Inmates attack four prison volunteers in last 12 months
Four people have been attacked by prisoners while doing unpaid work inspecting conditions in jails in England and Wales, the BBC has learned.
The volunteers belong to the Independent Monitoring Board (IMB) and were attacked in separate incidents over the past 12 months.
It is thought this is the first time prison volunteers have been attacked.
The Prison Service said it would push for the "strongest possible punishment" for those involved.
'Don't tolerate violence'
The volunteers' role includes ensuring standards of care and decency for prisoners are maintained.
In two of the incidents, volunteers were spat at, one of the IMB members was pushed, and another was punched.
No-one required hospital treatment.
There are about 1,500 IMB volunteers across England and Wales who monitor the day-to-day life of prisons and immigration removal centres.
The volunteers have unrestricted access to the jail they are visiting, and can talk to prisoners out of the sight or hearing of Prison Service staff.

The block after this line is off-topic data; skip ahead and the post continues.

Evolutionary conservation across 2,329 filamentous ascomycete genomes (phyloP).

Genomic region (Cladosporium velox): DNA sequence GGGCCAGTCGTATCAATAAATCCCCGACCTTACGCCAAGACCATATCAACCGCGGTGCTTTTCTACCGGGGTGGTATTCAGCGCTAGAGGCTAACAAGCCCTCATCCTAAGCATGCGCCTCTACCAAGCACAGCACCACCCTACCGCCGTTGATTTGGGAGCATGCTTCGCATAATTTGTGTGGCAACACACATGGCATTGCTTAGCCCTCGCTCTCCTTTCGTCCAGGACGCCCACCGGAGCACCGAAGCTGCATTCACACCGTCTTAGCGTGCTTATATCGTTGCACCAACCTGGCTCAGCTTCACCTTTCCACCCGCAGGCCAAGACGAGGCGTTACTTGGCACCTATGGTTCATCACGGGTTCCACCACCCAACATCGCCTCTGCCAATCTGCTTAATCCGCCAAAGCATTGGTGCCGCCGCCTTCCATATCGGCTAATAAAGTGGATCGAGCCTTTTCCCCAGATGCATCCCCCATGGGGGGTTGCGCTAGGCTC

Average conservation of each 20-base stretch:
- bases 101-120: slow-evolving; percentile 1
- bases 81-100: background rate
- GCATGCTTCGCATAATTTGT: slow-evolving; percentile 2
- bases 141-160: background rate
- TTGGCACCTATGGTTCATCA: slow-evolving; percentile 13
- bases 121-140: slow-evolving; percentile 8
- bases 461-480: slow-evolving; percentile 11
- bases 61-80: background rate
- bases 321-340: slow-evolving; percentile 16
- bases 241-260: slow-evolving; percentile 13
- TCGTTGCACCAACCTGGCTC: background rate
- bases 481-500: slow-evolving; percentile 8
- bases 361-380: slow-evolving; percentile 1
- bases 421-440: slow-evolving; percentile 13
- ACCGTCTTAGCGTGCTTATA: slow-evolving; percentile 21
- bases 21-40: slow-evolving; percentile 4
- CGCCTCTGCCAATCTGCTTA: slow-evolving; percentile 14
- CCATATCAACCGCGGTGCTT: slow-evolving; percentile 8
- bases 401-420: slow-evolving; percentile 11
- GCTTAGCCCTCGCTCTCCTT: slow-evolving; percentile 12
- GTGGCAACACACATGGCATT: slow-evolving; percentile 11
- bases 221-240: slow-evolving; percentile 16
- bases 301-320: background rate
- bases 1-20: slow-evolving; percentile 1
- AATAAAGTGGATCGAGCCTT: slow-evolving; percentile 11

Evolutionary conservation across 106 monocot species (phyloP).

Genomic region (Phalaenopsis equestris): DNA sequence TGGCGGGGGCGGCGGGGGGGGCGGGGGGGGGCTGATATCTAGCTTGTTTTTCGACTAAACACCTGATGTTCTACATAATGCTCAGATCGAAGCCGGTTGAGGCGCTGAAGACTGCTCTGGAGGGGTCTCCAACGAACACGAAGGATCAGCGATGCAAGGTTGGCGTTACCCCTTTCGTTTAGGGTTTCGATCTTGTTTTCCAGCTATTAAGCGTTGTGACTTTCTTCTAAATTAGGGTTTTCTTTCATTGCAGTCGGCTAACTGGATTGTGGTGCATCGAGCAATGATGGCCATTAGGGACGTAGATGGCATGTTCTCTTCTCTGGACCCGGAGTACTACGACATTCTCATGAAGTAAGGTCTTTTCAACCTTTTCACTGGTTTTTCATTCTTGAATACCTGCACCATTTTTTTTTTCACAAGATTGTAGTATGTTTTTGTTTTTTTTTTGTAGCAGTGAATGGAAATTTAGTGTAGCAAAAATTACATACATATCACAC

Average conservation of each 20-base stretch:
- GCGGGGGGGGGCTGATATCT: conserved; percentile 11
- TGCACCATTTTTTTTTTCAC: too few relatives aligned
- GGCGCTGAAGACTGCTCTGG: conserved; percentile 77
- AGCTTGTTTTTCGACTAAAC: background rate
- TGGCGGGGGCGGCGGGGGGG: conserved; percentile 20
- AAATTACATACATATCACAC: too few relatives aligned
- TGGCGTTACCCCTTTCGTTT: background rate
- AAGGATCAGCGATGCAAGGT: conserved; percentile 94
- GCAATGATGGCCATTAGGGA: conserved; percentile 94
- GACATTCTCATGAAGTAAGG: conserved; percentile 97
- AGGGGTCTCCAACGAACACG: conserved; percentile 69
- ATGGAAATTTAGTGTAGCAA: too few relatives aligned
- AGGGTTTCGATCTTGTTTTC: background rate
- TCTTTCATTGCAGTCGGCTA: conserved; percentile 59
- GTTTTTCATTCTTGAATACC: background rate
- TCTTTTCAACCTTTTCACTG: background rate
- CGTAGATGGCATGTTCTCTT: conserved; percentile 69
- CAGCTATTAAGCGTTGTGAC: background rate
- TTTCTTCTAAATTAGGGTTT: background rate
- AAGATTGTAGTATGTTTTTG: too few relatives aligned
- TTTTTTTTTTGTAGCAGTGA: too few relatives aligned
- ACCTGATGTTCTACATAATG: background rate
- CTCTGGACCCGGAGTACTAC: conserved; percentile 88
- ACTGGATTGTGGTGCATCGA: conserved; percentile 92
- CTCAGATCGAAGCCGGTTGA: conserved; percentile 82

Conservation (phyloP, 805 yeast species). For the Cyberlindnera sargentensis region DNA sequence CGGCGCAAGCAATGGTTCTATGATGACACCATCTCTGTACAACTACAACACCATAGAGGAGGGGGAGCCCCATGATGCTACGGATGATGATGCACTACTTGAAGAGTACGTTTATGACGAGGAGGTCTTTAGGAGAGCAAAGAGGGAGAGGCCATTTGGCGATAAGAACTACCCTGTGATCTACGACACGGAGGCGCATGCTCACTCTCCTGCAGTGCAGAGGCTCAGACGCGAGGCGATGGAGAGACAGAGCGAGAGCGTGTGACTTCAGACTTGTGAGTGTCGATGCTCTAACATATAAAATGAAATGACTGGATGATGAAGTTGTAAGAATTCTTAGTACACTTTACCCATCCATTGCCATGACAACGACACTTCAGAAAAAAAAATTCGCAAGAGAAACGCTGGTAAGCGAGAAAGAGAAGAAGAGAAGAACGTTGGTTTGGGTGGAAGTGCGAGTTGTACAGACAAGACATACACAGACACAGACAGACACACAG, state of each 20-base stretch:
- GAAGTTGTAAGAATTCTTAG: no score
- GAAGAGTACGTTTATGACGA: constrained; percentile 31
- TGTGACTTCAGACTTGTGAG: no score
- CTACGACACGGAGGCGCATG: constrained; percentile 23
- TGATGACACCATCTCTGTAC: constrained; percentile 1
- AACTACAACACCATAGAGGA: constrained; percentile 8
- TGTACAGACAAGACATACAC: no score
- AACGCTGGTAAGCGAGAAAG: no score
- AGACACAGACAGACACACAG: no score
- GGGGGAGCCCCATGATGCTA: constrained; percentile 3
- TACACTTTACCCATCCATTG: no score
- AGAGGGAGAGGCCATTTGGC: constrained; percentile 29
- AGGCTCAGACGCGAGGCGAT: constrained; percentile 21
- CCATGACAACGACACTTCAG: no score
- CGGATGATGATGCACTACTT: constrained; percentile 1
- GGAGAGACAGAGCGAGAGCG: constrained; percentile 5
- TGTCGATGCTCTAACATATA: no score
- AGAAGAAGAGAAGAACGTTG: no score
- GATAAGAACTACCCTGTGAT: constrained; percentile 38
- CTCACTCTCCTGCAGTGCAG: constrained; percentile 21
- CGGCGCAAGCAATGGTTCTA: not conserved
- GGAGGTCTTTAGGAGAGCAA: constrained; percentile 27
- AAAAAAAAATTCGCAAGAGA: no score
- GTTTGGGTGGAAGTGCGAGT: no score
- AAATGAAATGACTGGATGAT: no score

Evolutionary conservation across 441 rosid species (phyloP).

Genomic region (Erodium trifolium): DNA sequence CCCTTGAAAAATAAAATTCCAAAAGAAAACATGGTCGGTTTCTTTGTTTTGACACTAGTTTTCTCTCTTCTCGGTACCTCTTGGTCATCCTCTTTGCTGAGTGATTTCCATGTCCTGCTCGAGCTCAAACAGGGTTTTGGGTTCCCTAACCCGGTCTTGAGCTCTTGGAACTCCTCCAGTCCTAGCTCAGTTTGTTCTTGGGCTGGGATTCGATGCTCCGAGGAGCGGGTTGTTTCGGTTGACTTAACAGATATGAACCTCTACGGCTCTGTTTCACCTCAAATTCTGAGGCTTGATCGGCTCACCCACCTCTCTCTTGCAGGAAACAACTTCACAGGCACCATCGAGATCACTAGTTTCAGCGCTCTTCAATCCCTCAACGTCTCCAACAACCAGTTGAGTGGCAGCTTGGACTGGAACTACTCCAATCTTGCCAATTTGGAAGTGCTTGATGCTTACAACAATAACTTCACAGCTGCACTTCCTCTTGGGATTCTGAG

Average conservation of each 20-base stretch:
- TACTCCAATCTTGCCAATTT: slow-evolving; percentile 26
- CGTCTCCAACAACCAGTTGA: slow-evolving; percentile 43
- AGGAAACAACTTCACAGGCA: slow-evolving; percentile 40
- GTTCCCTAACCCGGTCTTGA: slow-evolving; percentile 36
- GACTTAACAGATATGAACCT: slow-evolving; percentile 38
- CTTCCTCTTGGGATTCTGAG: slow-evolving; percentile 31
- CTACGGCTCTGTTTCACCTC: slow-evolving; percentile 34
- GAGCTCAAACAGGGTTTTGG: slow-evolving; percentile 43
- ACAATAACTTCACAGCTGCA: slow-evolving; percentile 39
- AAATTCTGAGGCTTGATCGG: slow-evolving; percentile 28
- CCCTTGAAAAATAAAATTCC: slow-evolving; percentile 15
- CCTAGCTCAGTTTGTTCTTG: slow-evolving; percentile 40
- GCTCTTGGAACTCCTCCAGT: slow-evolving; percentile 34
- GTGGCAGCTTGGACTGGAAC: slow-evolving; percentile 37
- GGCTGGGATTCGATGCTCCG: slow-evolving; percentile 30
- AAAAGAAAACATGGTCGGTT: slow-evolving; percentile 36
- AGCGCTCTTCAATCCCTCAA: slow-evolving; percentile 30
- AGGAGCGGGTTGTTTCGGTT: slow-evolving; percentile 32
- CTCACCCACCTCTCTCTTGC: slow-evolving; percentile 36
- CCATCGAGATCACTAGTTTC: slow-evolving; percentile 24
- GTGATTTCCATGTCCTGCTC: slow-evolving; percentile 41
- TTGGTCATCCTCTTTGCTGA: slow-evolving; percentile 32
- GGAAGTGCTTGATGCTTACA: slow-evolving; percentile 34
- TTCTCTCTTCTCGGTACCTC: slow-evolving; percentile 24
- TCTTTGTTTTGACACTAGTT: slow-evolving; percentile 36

Analysis: Danny Shaw, home affairs correspondent
It is thought to be the first time that members of the IMB have been attacked.
The two spitting incidents took place in prison segregation areas - the IMB members were spat at through the cell door hatch.
The punch incident was also in a segregation area.
Segregation areas are staffed so prison officers would have been present. The push took place on a prison wing.
No-one needed hospital treatment but the visitor who was punched has taken time off their IMB duties to recover.
A Prison Service spokesman said: "We do not tolerate any violence against staff and the dedicated volunteers who work in our prisons.
"Where incidents like this occur we will always work closely with the police to push for the strongest possible punishment."